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Metcalf v. Fitzgerald

Supreme Court of Connecticut

September 3, 2019

JONATHAN S. METCALF
v.
MICHAEL FITZGERALD ET AL.

          Argued March 29, 2019

         Procedural History

         Action to recover damages for, inter alia, vexatious litigation, and for other relief, brought to the Superior Court in the judicial district of Waterbury, where the court, Roraback, J., granted the motion to dismiss filed by the defendant Myles H. Alderman, Jr., et al. and rendered judgment for the defendants, from which the plaintiff appealed. Affirmed.

          Bruce L. Elstein, with whom was John J. Ribas, for the appellant (plaintiff).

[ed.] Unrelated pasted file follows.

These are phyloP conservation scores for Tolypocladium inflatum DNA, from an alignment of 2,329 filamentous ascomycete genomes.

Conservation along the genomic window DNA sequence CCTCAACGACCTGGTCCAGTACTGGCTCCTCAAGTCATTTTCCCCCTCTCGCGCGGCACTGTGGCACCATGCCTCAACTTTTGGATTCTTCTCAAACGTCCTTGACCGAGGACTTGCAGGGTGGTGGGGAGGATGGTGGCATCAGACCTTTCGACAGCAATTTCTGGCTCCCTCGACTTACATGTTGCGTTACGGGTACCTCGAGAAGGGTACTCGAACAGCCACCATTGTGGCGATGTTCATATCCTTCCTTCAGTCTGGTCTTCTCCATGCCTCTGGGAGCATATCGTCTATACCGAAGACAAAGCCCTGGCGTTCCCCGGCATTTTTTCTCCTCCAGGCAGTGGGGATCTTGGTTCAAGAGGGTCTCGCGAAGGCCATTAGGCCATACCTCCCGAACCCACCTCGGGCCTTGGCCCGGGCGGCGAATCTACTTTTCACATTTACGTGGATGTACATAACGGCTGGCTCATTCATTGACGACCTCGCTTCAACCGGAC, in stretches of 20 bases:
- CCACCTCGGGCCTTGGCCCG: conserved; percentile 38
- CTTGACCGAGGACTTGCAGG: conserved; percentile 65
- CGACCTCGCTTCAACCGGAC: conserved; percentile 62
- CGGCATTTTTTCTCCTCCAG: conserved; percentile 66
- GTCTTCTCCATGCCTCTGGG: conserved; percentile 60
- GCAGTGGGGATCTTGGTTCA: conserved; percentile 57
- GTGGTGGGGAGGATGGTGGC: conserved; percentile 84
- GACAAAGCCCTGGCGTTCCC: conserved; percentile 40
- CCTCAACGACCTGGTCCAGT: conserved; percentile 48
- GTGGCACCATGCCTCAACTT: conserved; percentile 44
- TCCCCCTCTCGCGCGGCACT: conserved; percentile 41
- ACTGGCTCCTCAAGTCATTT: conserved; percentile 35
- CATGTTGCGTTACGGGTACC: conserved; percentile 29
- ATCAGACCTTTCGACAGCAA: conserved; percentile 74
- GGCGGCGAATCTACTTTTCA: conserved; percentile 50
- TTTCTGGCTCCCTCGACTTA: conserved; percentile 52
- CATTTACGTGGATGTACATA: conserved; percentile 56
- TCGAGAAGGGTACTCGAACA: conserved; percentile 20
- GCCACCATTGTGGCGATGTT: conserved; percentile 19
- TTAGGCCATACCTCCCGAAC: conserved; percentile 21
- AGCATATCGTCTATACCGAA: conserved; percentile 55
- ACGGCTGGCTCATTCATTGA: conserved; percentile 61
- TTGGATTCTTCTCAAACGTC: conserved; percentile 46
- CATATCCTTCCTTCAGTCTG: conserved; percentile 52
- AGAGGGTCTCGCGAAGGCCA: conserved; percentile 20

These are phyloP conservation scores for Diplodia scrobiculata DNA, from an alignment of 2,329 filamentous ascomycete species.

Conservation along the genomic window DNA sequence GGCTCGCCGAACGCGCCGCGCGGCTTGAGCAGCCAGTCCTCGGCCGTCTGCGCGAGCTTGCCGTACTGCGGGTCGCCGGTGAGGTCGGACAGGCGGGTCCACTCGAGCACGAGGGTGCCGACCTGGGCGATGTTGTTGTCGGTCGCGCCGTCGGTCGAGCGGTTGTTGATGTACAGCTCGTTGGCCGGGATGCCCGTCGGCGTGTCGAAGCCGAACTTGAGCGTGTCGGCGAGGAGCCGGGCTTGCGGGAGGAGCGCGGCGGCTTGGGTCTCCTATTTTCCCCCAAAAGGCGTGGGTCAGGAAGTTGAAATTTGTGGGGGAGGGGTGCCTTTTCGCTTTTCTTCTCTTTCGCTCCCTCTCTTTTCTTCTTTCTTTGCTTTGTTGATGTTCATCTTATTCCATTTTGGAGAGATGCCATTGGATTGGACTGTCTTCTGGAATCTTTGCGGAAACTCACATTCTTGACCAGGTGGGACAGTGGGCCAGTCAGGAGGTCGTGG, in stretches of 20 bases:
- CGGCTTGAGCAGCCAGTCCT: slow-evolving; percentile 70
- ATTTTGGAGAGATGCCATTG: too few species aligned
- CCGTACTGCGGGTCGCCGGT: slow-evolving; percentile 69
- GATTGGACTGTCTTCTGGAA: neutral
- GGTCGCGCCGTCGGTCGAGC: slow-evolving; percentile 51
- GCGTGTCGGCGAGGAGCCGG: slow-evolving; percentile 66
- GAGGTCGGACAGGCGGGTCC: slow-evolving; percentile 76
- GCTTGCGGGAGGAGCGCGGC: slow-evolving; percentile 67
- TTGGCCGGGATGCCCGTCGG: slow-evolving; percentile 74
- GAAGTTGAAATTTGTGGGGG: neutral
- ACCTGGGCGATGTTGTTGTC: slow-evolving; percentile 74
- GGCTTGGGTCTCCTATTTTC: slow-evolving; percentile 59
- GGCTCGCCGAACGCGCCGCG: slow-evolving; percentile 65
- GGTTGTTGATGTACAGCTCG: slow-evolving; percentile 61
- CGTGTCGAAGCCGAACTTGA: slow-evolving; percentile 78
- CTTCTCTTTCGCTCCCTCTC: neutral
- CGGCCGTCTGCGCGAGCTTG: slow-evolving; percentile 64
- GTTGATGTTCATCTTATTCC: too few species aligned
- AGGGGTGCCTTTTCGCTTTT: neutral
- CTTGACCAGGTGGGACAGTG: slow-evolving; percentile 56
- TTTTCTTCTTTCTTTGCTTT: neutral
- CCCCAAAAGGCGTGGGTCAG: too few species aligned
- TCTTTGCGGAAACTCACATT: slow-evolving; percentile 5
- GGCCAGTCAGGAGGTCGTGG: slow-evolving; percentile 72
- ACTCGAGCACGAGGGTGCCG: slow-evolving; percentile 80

Joshua A. Yahwak, for the appellees (named defendant et al.).

          Cristin E. Sheehan, with whom were Timothy J. Holzman and, on the brief, Robert W. Cassot, for the appellees (defendant Alderman & Alderman, LLC, et al.).

          Robinson, C. J., and Palmer, McDonald, D'Auria, Kahn and Ecker, Js.

          OPINION

          D'AURIA, J.